Webcam images on the site of the National Disaster Prevention Center showed the plume rising from the top of the 17,886-foot (5,450-meter) peak at dawn, though clouds obscured the volcano for people further away. The Televisa television network broadcast images of red, glowing material rising from the crater and falling on its slopes.
Authorities this week raised the alert level due to increasing activity at the volcano, known as "El Popo," whose most violent eruption in 1,200 years occurred on Dec. 18, 2000. During the 2000 eruption, tens of thousands were forced to evacuate from the area near the volcano.
The coordinator general for civil protection, Laura Gurza, told Televisa that officials were not yet ready to order any evacuations, but urged people living near the mountain to be "very very attentive" to action at the volcano, which is about 40 miles (65 kilometers) from Mexico City. She also urged them to gather important papers and to have their escape routes planned in case they have to leave.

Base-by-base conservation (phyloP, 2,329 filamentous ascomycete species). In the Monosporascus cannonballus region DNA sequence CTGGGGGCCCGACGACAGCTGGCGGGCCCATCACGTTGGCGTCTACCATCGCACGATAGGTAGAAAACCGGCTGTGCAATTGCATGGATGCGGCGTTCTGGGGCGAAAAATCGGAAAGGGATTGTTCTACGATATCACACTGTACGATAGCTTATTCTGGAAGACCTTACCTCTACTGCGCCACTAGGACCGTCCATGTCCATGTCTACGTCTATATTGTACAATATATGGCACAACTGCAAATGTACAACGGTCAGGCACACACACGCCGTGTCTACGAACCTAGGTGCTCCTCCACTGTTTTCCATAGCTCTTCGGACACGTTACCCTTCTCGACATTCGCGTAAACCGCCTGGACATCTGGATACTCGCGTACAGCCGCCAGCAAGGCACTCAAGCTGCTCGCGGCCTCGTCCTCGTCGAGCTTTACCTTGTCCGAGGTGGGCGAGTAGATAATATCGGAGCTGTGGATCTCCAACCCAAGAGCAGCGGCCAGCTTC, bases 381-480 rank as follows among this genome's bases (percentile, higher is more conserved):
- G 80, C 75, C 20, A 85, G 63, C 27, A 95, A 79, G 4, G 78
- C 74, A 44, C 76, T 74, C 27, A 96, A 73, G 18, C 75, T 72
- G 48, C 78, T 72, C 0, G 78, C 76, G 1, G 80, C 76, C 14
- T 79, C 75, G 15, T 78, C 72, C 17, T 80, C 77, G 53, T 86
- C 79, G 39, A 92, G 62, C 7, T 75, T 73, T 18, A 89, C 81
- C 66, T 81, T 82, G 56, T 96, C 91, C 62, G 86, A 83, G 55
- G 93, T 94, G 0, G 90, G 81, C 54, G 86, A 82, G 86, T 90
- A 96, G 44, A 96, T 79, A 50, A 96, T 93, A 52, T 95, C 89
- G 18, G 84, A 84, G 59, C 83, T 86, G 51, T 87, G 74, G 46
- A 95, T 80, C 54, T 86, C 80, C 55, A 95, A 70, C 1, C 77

Schools in five towns near the volcano were closed earlier this week after the alert level was raised. The schools reopened Thursday.
As the Monitor reported, in the wake of recent earthquakes and now the rumbling El Popo, Mexicans are now more worried about natural disasters than the drug war. A national poll showed 65 percent of respondents cited catastrophes and accidents as one of the top three things on their minds, while public security was indicated by 48 percent of respondents. The presidential elections slated for July 1 trailed at a distant third, at 28 percent.
On Friday, the ash was blowing to the northeast, in the general direction of the city of Puebla.